Military helicopters could face fresh cuts despite warnings that the Armed Forces already lack what they need.
The Ministry of Defence has begun a review of helicopter requirements to ensure a "balanced and affordable plan" for the future.
The "rotary wing capability study" prompted warnings from defence industry sources that a number of programmes were "extremely vulnerable".
An order for 12 new Chinooks is likely to be reduced, executives fear.
Commanders are waiting for ministers to sign off the order, cut from 22 in the Strategic Defence and Security Review last year. Maj Gen Bill Moore, master general of the ordnance and director battlespace manoeuvre, told a recent conference that the Armed Forces did not have enough heavy-lifting helicopters.
"We need to buy additional Chinook to improve our lift," he told the Royal United Services Institute. "Our lift at the moment will not allow us to do what the Government requires us to do on operations."
The helicopter review, led by Maj Gen Moore, is expected to conclude in the autumn. Its findings are likely to inform the MoD's 2011-12 financial planning round, which is widely expected to make new cuts in the Armed Forces.
Any further reduction in helicopter capability would be difficult for Dr Liam Fox, the Defence Secretary. In opposition, he frequently criticised Labour over the provision of helicopters for troops in Iraq and Afghanistan.
Kevan Jones, a Labour shadow defence minister, said: "It is ironic that such a vociferous critic of the previous government over helicopters, now in a position to do something about it, appears not to be acting on his words."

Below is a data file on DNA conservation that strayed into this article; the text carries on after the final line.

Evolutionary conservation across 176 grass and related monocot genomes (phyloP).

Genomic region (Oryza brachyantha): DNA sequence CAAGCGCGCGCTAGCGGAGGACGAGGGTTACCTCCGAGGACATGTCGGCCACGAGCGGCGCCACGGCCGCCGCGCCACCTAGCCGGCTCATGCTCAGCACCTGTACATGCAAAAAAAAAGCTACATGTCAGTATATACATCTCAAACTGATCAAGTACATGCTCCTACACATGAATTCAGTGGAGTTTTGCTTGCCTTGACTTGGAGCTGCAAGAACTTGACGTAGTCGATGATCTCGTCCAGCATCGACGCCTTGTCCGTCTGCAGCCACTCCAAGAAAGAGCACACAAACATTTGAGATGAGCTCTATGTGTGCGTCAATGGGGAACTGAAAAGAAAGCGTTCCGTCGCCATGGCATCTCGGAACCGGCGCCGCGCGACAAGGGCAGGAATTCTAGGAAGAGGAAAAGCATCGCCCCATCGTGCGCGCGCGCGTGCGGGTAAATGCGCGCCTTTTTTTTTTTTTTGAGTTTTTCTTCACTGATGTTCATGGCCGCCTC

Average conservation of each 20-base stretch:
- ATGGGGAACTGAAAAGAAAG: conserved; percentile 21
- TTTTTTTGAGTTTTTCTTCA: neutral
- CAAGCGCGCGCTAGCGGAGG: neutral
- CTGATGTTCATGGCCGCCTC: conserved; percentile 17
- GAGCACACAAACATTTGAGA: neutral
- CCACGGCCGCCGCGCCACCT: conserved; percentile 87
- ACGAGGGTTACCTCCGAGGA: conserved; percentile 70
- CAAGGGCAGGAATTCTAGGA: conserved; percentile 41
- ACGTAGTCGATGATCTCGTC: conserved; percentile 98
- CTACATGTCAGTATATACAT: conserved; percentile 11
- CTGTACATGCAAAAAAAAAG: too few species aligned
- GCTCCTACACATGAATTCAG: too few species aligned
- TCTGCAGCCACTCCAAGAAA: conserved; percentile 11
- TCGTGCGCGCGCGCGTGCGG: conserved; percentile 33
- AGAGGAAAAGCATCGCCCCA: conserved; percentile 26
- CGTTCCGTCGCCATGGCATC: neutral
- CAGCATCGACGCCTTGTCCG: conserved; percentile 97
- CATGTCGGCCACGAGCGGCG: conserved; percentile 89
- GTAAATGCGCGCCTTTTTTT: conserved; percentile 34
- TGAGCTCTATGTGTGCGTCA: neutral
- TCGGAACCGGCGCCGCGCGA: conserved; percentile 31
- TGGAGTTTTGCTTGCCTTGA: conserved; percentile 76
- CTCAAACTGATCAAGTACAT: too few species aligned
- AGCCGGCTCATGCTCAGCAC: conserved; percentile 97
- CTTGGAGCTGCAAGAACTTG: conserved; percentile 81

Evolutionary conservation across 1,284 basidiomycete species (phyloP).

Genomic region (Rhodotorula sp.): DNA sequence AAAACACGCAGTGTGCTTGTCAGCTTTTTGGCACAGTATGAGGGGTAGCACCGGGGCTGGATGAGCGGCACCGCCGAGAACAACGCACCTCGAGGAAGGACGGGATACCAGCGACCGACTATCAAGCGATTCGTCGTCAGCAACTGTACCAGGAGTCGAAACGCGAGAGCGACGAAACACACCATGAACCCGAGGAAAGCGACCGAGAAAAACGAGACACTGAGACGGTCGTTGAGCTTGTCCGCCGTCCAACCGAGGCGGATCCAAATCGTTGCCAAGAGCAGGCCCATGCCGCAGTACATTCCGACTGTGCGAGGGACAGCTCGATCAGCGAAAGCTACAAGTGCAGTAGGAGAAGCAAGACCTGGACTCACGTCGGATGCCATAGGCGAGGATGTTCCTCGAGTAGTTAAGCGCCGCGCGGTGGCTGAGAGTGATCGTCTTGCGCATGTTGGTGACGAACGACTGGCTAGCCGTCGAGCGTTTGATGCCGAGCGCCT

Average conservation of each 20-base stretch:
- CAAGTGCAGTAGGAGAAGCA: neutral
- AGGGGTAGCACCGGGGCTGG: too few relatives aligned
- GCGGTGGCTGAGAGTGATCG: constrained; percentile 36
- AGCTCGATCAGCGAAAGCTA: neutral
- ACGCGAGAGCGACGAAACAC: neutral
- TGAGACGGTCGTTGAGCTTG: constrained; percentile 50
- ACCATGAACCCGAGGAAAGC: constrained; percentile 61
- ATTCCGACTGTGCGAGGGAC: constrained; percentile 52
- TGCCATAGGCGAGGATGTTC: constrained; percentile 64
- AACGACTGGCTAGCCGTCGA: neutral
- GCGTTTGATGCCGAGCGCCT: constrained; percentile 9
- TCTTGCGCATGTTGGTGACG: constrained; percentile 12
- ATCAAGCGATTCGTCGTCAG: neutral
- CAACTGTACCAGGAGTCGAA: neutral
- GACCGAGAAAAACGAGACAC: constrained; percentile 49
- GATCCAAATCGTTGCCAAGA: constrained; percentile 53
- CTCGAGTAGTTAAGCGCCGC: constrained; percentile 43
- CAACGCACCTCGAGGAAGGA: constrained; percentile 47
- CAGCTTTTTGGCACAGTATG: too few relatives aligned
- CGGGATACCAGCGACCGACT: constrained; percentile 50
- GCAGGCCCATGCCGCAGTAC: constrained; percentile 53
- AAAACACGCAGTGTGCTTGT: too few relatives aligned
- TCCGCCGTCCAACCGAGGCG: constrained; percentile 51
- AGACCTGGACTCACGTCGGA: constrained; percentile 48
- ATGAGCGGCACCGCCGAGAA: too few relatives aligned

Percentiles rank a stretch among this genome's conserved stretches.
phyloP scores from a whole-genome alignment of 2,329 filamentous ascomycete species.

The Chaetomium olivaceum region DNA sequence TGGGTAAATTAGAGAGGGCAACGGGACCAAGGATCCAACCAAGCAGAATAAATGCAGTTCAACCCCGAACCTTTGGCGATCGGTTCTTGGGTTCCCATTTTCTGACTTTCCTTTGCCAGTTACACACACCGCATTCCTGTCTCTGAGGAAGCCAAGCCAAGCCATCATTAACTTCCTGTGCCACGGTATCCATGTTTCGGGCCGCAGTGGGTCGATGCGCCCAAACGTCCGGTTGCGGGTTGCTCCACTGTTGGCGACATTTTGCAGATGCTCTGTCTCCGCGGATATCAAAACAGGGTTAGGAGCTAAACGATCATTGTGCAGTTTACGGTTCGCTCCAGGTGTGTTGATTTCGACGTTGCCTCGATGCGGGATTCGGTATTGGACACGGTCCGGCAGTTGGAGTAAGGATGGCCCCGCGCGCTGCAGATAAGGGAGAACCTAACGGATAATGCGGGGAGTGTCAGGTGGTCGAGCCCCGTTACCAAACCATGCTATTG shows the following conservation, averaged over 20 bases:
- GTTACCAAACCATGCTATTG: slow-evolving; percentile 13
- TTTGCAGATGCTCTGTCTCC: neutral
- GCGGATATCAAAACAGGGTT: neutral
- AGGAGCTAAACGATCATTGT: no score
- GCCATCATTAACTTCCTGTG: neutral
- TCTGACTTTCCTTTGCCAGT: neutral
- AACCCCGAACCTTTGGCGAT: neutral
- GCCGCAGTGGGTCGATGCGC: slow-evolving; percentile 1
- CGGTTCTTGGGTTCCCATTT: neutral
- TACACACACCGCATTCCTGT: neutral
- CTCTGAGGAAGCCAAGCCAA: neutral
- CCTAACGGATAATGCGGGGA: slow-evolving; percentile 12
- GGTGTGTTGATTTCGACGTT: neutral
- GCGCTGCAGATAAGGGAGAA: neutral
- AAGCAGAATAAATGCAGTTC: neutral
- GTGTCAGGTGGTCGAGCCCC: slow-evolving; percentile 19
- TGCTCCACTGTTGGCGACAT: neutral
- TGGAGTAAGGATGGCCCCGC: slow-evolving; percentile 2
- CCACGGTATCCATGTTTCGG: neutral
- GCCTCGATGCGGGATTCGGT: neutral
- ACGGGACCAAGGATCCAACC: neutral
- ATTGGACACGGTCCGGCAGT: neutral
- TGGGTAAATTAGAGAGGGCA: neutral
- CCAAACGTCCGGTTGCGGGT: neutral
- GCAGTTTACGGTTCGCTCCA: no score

A £300 million programme to upgrade 30 Puma medium transport helicopters is also said to be under threat, despite a signed contract with penalty clauses.
Another possibility is that the new review could lead to cuts in ship-based helicopters operated by the Royal Navy.
The defence review last year promised that the number of maritime helicopters would be "aligned to the overall size of the future maritime force structure".
The Navy's surface warfare fleet is being cut from 23 to 19.
"Everything is vulnerable," said a defence industry source. "The problems in British defence procurement are so deep that they are damn near insurmountable."
The MoD said the helicopter review would consider all aspects of British military helicopters. It would "re-examine defence's helicopter requirement to deliver the Future Force 2020 vision set out in the Strategic Defence and Security Review and ensure a balanced and affordable plan," a spokesman said.